Because, not surprisingly, I was oddly interested in fragrance even back then - I will always remember certain things about their home, including the soap they used (it was Dove - which was a rather exotic thing in the early 90s in Tel Aviv - and for sure the dad brought it back from his many business trips to L.A.). There was also a bottle of Obsession in the bathroom, which he bought for his wife and she never wore (unfortunately, she's really not into perfumes whatsoever) and then there was the green bottle with a horse and a rider holding a strange long stick, clouds of which wafted every morning after the dad shaved.

Polo in the Dark

I've never worn Polo and I can't say I have an intimate connection with it, but I did remember it as smelling good. So with Fathers' Day approaching and me feeling the urge to cover some more masculine fragrances on SmellyBlog - I set on trying it out for two days in a row now. The first time it was only semi-planned: I went to the drugstore to scout for some more cheap drugstore colognes and aftershaves. But I did not find what I was hoped for (Canoe). So I remembered that odd number and decided to try it on one wrist, and Eau Sauvage on the other. The latter was unfortunately a spoiled tester (too much light, folks!) while Polo simply won my heart almost immediately.

It's strong, bold and in your face so I'm glad I was wearing it sparingly. What one smells at first is that wonderful melange of patchouli, oakmoss and honeyed-animatic civet blooming in their warmth. And there is a decidedly leathery undercurrent that makes it really intriguing (and not wanting to scrub it off even though it is rather on the strong side). There are also many other things going on but these are the ones that I immediately pick up. Then as it unfolds on the skin, more fougere-like qualities pop out. Artemisia and other herbs mingle. I read that there are also thyme, basil and marjoram in this - but I can't really pick them out. There is just an overall feeling that is both sunny and warm like the Mediterranean garrigue - but also dark and looming against the leather. There is on one side a very smooth interplay of those rather distinctive elements. It's true that they go really well together in a red pasta sauce, a stew or even on bread with olive oil; but as perfume raw materials all these herbs are rather at odds with each other when combined with so many other perfume-y materials. They just don't like to behave!

There is also pine, which gives it a very distinctively masculine aura, as if to reassure you that all that civet is not going to turn floral on you. As Polo dries down on the skin, more of the dryness that comes out, accentuating the patchouli, and less of the civet notes (which are just this close to becoming as impolite as Kouros). Virginian cedar wood comes to the fore and mellows the more animalic elements, giving them a reliable context for an alibi (just in case someone walks by and suspects them of misbehaving).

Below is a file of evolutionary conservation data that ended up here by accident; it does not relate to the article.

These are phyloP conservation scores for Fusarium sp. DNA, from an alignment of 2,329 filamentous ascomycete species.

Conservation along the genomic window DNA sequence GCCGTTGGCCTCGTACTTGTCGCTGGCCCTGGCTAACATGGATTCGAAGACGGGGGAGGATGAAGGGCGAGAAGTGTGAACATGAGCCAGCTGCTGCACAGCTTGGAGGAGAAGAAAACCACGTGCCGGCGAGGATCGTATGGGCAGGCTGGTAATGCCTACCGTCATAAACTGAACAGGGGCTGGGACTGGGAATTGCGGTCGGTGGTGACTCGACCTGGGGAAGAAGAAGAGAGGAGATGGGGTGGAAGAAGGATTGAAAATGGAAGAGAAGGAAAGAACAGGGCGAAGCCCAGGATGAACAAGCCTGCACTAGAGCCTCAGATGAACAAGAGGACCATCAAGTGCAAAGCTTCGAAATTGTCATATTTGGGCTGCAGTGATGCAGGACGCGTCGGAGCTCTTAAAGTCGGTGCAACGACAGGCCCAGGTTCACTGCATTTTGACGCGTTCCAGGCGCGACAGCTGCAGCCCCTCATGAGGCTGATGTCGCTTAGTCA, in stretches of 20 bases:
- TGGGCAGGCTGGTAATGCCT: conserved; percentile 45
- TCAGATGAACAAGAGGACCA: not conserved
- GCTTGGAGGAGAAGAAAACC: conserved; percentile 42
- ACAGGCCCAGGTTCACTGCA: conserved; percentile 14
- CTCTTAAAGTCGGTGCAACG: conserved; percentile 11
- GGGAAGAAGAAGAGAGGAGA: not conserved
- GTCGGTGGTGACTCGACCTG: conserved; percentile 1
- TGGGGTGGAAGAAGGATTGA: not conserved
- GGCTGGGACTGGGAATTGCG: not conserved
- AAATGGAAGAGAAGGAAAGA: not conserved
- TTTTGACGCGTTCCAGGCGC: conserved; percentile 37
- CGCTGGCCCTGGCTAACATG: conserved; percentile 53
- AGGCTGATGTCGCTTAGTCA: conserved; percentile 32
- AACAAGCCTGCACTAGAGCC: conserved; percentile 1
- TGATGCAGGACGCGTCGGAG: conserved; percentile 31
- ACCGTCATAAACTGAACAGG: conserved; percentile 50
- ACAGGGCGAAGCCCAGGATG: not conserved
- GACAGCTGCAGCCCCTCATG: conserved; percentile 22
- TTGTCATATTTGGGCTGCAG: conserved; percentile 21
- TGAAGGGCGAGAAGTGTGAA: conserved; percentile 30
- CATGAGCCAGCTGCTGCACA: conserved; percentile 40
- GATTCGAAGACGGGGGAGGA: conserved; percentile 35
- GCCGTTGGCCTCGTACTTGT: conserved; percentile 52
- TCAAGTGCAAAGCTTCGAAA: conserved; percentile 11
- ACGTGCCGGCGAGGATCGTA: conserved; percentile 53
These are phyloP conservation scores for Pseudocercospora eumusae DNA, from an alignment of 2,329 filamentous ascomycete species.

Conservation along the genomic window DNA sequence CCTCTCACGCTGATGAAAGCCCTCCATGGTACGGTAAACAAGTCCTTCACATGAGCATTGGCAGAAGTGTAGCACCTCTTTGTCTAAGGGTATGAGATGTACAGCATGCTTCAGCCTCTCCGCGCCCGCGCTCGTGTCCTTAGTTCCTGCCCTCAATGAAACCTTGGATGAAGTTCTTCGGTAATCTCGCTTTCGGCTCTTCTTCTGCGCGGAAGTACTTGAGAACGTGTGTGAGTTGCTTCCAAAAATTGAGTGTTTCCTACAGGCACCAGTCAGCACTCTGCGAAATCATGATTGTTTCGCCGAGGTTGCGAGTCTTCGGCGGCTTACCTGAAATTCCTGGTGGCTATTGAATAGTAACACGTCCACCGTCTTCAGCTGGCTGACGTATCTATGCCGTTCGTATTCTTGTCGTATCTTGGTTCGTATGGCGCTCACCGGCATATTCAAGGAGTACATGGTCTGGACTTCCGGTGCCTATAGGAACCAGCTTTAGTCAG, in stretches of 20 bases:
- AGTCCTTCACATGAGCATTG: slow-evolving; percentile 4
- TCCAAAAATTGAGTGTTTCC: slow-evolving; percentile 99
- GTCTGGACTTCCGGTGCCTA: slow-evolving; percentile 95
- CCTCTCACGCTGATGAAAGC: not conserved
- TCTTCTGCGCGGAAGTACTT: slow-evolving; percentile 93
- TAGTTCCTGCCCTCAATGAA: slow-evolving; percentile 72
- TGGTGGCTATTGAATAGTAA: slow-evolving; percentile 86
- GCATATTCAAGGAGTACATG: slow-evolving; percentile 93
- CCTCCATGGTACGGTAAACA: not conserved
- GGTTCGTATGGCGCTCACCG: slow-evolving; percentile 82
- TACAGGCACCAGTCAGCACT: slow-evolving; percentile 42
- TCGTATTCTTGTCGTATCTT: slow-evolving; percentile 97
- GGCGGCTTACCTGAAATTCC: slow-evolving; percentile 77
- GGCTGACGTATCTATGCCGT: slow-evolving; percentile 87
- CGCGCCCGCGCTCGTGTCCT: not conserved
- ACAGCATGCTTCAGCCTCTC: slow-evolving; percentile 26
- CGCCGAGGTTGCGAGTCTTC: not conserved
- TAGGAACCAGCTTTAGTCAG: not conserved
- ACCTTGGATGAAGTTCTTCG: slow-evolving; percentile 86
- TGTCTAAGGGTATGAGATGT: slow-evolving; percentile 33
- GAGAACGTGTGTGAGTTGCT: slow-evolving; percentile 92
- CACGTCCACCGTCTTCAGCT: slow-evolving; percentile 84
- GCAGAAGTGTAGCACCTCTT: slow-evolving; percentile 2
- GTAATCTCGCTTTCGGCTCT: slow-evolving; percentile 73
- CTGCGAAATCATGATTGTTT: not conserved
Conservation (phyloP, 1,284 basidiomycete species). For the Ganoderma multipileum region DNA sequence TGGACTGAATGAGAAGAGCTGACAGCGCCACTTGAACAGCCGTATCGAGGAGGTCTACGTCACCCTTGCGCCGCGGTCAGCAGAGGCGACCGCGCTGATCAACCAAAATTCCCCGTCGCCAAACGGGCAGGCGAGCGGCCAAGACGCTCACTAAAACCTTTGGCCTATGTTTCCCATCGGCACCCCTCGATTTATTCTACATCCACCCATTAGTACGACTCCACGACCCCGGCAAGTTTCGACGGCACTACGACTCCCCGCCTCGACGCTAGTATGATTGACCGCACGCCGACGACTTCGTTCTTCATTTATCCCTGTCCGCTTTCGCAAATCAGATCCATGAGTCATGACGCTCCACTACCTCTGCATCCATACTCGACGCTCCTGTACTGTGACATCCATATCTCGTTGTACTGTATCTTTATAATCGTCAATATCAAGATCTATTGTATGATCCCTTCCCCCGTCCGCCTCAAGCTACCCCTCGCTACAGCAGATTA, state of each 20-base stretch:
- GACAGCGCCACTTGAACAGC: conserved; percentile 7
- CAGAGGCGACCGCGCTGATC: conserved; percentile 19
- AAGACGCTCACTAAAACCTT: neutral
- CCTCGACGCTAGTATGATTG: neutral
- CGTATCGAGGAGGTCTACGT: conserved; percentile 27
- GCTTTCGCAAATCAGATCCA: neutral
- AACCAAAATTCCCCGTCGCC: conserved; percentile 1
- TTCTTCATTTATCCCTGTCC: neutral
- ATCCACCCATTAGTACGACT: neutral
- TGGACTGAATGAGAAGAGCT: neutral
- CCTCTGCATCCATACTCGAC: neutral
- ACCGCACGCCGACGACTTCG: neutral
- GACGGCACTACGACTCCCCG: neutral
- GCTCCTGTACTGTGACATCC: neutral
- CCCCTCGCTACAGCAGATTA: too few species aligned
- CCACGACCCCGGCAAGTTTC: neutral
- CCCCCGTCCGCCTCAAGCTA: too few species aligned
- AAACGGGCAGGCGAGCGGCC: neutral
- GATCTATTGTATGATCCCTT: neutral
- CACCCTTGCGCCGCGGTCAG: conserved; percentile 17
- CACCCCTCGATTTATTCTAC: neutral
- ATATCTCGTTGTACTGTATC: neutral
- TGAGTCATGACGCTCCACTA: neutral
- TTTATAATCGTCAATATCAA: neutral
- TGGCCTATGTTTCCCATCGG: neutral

Polo (1978) is at once sweaty, carnal, earthy, dirty, fresh, sexy, bold, distinctive, unique yet unmistakably manly. But what I adore the most about Polo is the dry down. Oh, the patchouli and the oakmoss, when they mellow on the skin after hours, and there is a bit of musk to connect them and balance the tartness of oakmoss and the dirty of patchouli. Why did they stop making scents like this for guys?!

Top notes: Pine, Lavender, Bergamot, Juniper, Coriander, Cumin
Heart notes: Carnation, Geranium, Jasmine, Rose, Basil, Marjoram, Thyme
Base notes: Patchouli, Oakmoss, Civet, Leather,  Amber, Musk, Frankincense 

Coriandre



What can one expect from a scent with a name so unassuming as Coriandre? Would it be green? Rustic? Funny? Refreshing? There is nothing particularly intriguing, mysterious or fashionable about that. You just have to try it on your skin to find out.

Coriandre is a great perfume, which I have overlooked for years. Despite the many good things I've heard of it, it did not appeal to me when I tried it for the first time. It simply didn't register. Years later, I came across it on the forgotten shelves of the neighbourhood parfumerie; and noticed that they had some stray old bottles pre-IFRA reformulation frenzy. Which is always a good news for a scent that is very likely to rely on oakmoss for its appeal, being green and all.

Well, as it turns out - IFRA or no IFRA - it would have probably not made much of a difference. Unless what Robin is saying is true, and this is already been reformulated beyond recognition by the early 90s.

Coriandre is not really a Chypre in the classical sense of the word. I don't even think I would classify it as a Chypre at all. Nor would I classify it as green, either. To me, Coriandre is a big, dirty, dusty rose. Maybe not that big either. And if it smells like any colour at all, it would be brown, not green. It is brown. And bitter.

Unbeknown to it, it is the mother of all of those godless, oakmossless modern "Chypres" - Agent Provocateur, Narciso Rodriguez, SJP Lovely and Chloe. A Chypre that relies on musk, patchouli and vetiver to tell its dry, bitter jokes and poke fun at rosy-cheeked naïveté, all the while being doused in rose itself. If you're into herbaceous, earthy floral perfumes, such as Aromatics Elixir- Coriandre is a very good (and affordable) substitute. It can be had for $38 for a 30ml bottle (and that's probably a rip-off, actually, comparing to how cheap you can get it elsewhere).